Plecnik capitals you can see

IMG_6217IMG_6220IMG_6221IMG_6213IMG_6219IMG_6208IMG_6210IMG_6218IMG_6216IMG_6215IMG_6222IMG_6214IMG_6212IMG_6211IMG_6207Here is that page of column capitals disambiguated from the shot taken and sent to TradArch by Angelo Gueli yesterday and posted in a cropped and undisambiguated (I think that’s a word) by me. The photos were too small for readers to examine very helpfully with the naked eye. Angelo saw my post and shot each capital on those pages separately and sent them to me. Here they are.

But I cannot let the opportunity created by Angelo’s compassion pass without comment. Now that you can closely peruse each capital, you can see that all of them possess a uniquely expressive character that arises from features that would be purged by modernists, just as former Bauhaus founder and director Walter Gropius literally threw out Harvard’s famous collection of classical plasters, causing dumbkopf architecture-school deans around the nation and the world to do likewise, as if they were an unusually idiotic species of sheep.

Let’s shove the nasty modernists aside and focus our attention on enjoying the beauty of the Plecnik capitals. I tried to figure out which of them comes closest to the canonical. It’s a tough quiz, but I suppose the closest must be the sixth, which seems to be a regular column of the Tuscan order but with a large fasces, as I think it that scroll-like tubular feature is called, intervening between the Tuscan capital what would otherwise be the entablature above were it not that a coffered ceiling rests upon the fasces, an ornament that derives from the symbol for Roman authority.

Which is my favorite? That’s just as tough a nut to crack. Perhaps it is the second capital with the melancholy face between the two Ionic scrolls. Since, according to Cognitive Architecture, by Ann Sussman and Justin Hollander, our brains read faces as their number one job, maybe that explains my preference here. But I also like the capital forged from four columns arising to their own capitals at the top of a post.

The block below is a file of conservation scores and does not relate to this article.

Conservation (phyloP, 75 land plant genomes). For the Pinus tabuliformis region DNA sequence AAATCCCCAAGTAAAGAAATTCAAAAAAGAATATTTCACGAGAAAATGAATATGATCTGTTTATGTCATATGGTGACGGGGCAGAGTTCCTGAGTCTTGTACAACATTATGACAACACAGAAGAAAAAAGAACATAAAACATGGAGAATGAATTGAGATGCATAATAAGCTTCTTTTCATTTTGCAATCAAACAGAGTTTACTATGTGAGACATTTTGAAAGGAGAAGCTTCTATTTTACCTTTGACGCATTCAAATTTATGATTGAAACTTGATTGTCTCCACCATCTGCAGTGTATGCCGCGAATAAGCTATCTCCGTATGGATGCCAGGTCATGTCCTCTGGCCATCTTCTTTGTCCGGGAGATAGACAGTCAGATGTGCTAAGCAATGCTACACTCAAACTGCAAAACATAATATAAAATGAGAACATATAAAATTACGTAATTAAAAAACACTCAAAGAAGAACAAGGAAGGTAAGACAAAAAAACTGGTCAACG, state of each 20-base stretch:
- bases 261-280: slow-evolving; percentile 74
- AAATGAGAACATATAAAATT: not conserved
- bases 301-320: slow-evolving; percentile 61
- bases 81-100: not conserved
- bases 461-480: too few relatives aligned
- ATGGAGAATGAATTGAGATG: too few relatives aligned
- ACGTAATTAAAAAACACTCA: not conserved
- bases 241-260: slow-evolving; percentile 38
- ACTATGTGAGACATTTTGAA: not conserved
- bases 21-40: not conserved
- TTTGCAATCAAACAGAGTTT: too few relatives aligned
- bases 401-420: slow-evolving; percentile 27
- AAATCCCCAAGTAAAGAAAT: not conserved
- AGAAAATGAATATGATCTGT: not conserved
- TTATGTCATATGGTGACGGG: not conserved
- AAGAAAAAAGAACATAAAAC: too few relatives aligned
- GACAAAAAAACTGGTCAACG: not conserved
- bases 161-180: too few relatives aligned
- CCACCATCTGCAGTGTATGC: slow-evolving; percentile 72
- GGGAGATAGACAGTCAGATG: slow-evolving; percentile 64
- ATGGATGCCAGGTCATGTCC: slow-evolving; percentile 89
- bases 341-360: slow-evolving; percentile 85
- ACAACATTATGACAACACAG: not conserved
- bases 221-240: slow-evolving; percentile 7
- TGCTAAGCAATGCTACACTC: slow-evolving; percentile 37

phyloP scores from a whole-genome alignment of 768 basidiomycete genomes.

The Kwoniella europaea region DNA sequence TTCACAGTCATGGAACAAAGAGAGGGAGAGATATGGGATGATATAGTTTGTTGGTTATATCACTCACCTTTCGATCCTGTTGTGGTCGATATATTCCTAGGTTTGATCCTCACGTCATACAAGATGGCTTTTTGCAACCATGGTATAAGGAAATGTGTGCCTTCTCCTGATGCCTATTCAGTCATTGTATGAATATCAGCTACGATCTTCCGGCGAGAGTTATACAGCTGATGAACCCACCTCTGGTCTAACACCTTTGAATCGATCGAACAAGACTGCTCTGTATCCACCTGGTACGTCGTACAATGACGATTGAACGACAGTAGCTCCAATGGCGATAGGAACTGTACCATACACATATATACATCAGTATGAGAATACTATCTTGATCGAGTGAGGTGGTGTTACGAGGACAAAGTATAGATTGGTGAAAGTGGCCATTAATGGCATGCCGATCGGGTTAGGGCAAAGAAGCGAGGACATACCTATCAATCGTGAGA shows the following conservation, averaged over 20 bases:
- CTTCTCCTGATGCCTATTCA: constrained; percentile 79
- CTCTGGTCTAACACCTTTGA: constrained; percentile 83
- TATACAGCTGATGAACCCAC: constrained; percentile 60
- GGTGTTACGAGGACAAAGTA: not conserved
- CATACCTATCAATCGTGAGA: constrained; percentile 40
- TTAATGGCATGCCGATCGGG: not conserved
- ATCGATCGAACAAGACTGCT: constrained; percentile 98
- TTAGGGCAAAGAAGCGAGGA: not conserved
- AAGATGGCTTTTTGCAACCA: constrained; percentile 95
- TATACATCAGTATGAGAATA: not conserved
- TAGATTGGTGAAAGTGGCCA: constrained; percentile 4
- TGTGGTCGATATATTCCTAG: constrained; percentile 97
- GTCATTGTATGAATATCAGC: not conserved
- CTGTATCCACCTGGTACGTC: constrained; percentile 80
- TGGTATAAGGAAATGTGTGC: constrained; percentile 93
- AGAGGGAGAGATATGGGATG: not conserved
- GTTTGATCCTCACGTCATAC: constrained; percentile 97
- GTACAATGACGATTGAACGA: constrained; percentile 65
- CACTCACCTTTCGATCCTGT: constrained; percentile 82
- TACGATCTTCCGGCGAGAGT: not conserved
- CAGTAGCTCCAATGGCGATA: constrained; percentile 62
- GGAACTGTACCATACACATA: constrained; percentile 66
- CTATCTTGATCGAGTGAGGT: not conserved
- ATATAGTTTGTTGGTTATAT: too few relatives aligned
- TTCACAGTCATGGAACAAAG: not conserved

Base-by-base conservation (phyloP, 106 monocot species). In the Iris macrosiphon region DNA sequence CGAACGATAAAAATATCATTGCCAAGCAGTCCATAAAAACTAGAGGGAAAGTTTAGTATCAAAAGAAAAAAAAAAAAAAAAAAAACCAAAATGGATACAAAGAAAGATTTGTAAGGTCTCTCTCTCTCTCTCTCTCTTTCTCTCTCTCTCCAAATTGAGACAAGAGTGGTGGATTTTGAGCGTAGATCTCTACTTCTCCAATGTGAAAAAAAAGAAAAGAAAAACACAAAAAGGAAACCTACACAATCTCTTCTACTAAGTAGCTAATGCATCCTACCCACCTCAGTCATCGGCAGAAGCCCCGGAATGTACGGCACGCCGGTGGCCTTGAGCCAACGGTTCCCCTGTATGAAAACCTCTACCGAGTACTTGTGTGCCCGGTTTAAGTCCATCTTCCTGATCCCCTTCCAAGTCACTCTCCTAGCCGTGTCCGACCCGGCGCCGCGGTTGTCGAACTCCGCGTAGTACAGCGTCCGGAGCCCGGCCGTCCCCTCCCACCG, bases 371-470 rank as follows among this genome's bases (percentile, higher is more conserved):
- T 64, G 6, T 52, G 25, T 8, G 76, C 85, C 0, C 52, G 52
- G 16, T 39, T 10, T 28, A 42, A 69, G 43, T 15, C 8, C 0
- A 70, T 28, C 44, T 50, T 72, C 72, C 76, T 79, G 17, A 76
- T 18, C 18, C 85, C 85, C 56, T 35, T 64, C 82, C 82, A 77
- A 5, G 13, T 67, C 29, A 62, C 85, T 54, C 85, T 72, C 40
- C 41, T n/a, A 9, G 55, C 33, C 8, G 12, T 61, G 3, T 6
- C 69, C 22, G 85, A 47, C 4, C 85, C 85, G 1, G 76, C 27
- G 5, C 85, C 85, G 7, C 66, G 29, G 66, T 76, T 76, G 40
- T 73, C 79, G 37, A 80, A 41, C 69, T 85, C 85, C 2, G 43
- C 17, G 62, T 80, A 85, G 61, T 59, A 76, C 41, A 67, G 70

It is almost impossible not to feel outrage at the meatheadedness that has robbed the world of the joy of classicism.

Here I leave readers to luxuriate alone in this heterodoxual display.IMG_6209

 

 

 

 

 

 

About David Brussat

For a living, I edit the writing of some of the nation's leading architects, urbanists and design theorists. This blog was begun in 2009 as a feature of the Providence Journal, where I was on the editorial board and wrote a weekly column of architecture criticism for three decades. Architecture Here and There fights the style wars for classical architecture and against modern architecture, no holds barred. My freelance writing and editing on that topic and others addresses issues of design and culture locally and globally. I am a fellow of the Royal Society of the Arts, and a member of the board of the New England chapter of the Institute of Classical Architecture & Art, which bestowed an Arthur Ross Award on me in 2002. I work from Providence, R.I., where I live with my wife Victoria, my son Billy and our cat Gato. If you would like to invest your prose with even more style and clarity, please email me at my consultancy, dbrussat@gmail.com, or call 401.351.0457. Testimonial: "Your work is so wonderful - you now enter my mind and write what I would have written." - Nikos Salingaros, mathematician at the University of Texas, architectural theorist and author of many books.
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3 Responses to Plecnik capitals you can see

  1. David,

    Nothing to do with Plecnik, but this remark of yours caught my eye:

    “Dumbkopf architecture-school deans around the nation and the world to do likewise, as if they were an unusually idiotic species of sheep.”

    Those individuals, who played the determining role in destroying American architectural education, were not stupid. They were unscrupulous in selling out to an untried foreign “fad”, and totally unprofessional in not even thinking about possible devastating consequences. They betrayed their schools, their students, the profession, and the country in general. Strange, but I never read of any one of them repenting later on.

    Best wishes,
    Nikos

    Like

    • I entirely agree, Nikos. My use of the word stupid is here broadly defined. Stupidity can be highly intelligent, as in thought so silly that it must come from a college professor (present company excepted, of course). Unwise is a more accurate word than stupid, but lacks the semantic punch. But you are right. What Gropius and his allies did was not accidental. It was far more sinister.

      Like

  2. stevejcoyle says:

    Wonderful collection of beautiful, textural, functional artifact by the master artisan. thank you, David.
    Steve Coyle

    Like

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